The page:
Alternatively, the present invention could be implemented on a substrate other than GaAs, such as quartz. GaAs provides a preferred substrate because the anti-parallel diode pair 52 can be incorporated on the same substrate as the rest of the circuit. An alternative substrate such as quartz may require a separate substrate for the diodes.

Referring to FIG. 4, a frequency mixer generally referred to as 9 according to a second embodiment of the present invention includes a 0°-180° hybrid 58 and a second phase shifter 60 to achieve image enhancement using an image short termination technique. The power divider 10, phase shifter 14, quadrature hybrid 18, and first and second subharmonic mixers 16 and 16' have the same configuration as described above for image rejection as the first embodiment of FIG. 1.

The 0°-180° hybrid 58, or the like, comprises a sum port 62, a difference port 64, a first subharmonic port 66, and a second subharmonic port 68. The sum port 62 serves as a second input to the mixer and receives the input signal RF from an external source. The first subharmonic port 66 and second subharmonic port 68 are connected to the input signal inputs on the first and second subharmonic mixers 16 and 16', respectively. As is evident to one of ordinary skill in the art, the input signal RF at the sum port 62 will be divided equally between the first subharmonic port 66 and the second subharmonic port 68 without any phase shift.

If the phase of a signal at the second subharmonic port 68 leads or lags the phase of a signal at the first subharmonic port 66 by 180°, the 0°-180° hybrid 58 will produce the difference of the two signals in phase at the difference port 64. As mentioned, the self-generated image frequency fI that emanates from the second subharmonic mixer 16' after the mixing of fRF(U) with fLO will differ from the self-generated image frequency fI that emanates from the first subharmonic mixer 16 by 180°. The difference of these two self-generated image signals I will appear at the difference port 64 in phase.

The second phase shifter 60 is coupled between the difference port 64 of the 0°-180° hybrid 58 and a termination. The combined self-generated image signal I that passes through the difference port 64 of the 0°-180° hybrid 58 travels through the second phase shifter 60 to the termination, either a ground or an open. Upon reaching the termination, the combined self-generated image signal I is reflected back through the second phase shifter 60 to the difference port 64 of the 0°-180° hybrid 58.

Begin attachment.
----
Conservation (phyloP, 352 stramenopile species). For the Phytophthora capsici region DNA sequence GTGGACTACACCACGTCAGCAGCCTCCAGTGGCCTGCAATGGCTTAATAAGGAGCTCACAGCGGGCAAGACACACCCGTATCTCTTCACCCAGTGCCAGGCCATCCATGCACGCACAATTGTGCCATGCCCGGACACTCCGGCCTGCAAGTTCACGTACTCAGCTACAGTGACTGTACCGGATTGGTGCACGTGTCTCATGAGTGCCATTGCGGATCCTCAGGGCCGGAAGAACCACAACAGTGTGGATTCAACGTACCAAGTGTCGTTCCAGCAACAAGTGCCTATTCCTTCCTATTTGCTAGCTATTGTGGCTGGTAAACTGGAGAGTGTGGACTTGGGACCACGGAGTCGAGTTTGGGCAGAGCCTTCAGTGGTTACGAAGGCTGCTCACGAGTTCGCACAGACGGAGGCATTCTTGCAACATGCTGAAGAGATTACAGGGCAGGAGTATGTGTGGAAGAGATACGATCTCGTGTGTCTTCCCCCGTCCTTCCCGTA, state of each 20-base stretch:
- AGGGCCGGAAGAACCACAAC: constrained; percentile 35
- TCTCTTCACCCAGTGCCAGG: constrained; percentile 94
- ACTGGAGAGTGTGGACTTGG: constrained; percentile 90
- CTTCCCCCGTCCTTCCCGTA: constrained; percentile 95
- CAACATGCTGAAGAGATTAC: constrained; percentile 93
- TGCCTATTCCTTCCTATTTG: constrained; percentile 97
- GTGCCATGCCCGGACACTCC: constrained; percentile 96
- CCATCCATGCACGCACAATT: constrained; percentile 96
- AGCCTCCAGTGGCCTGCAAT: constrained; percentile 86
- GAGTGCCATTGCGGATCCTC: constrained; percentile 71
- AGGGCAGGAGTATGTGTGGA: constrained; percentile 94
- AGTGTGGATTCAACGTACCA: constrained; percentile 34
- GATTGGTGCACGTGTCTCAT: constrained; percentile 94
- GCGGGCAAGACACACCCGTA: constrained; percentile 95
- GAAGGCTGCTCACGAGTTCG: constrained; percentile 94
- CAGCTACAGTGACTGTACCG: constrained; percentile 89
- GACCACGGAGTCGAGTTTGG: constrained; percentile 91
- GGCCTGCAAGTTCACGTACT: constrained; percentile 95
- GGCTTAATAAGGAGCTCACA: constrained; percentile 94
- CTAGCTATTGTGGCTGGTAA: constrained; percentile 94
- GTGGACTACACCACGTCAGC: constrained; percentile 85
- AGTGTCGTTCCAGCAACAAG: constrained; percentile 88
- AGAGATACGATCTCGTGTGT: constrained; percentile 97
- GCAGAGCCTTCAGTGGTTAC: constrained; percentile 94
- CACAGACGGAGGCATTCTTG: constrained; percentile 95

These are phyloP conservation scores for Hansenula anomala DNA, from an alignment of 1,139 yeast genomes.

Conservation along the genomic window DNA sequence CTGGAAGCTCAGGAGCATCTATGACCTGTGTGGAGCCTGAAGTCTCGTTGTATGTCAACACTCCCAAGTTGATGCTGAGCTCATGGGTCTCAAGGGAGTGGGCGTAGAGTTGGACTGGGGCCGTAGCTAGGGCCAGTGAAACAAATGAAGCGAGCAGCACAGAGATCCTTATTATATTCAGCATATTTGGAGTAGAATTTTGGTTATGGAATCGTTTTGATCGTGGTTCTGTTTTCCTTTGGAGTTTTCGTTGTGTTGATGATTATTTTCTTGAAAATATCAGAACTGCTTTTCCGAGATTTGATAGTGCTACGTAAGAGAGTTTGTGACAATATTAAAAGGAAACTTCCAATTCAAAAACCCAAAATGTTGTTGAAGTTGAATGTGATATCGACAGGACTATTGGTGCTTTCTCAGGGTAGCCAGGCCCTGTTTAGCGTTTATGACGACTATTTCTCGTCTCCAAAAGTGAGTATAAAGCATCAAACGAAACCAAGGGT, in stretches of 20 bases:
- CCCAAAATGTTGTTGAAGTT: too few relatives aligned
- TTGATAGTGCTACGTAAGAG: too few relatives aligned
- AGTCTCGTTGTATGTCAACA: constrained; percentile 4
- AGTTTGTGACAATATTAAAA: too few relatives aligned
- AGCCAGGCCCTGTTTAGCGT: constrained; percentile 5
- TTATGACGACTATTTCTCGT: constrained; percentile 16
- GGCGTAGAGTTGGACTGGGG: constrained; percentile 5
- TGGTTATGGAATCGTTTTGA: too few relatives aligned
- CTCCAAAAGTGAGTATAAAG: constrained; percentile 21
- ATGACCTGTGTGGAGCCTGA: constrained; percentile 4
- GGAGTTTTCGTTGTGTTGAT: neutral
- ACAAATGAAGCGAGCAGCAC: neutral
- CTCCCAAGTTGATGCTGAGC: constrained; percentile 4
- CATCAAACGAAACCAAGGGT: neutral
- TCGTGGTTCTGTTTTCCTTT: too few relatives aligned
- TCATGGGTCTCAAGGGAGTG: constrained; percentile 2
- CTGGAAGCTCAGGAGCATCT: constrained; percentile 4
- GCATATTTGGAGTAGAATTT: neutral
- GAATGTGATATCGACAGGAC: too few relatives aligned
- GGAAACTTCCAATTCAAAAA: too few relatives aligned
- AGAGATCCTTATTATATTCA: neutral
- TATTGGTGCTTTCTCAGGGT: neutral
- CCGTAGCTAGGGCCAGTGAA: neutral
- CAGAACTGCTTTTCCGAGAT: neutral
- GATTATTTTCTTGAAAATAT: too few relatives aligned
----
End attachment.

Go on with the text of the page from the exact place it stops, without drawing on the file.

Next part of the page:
A signal that enters the difference port 64 of the 0°-180° hybrid 58 will be divided between the first subharmonic port 66 and the second subharmonic port 68, with the phase of the signal at the second subharmonic port 68 differing from the phase of the signal at the first subharmonic port 66 by 180°. As depicted in FIG. 4, the reflected self-generated image signal I that enters the difference port 64 from the second phase shifter 60 will appear at the first subharmonic port 66 with a phase of 0° and at the second subharmonic port 68 with a phase of 180°. The reflected self-generated image signal I at a phase of 0° enters the RF signal input of the first subharmonic mixer 16, and the signal I at a phase of 180° enters the second subharmonic mixer 16'. The length of the lead 66 should substantially equal the length of lead 68 connecting with the mixers. As discussed above for the first embodiment, the mixing of the self-generated image signals I with the local oscillator signal LO decreases the conversion loss of the overall mixer.

The second phase shifter 60 functions to minimize conversion loss. The phase shifter can adjust the phase of the reflected self-generated image signal I for optimal conversion loss. Preferably, the phase shift should be adjusted to provide optimal conversion loss for the self-generated image signal I when the desired RF frequency fRF(U) is in the center of the frequency band for the receiver. As for the first embodiment, when the desired RF frequency fRF(U) is not in the center of the band, low conversion loss will still result.

The image short termination technique for image enhancement shown in FIG. 4 provides an easier method for adjusting the phase of the reflected self-generated image signal I over the virtual image short termination technique described in FIG. 1. The second phase shifter 60 in FIG. 4 provides the only phase adjustment, rather than both the first and second output arms 30 and 32 of the input port 12 in FIG. 1. The use of the 0°-180° hybrid 58 with image short termination, however, causes an increased loss of recoverable energy from the signal I. Each of the two passes through the 0°-180° hybrid 58 by the self-generated image signal I results in some loss to the signal that does not occur with virtual image short termination.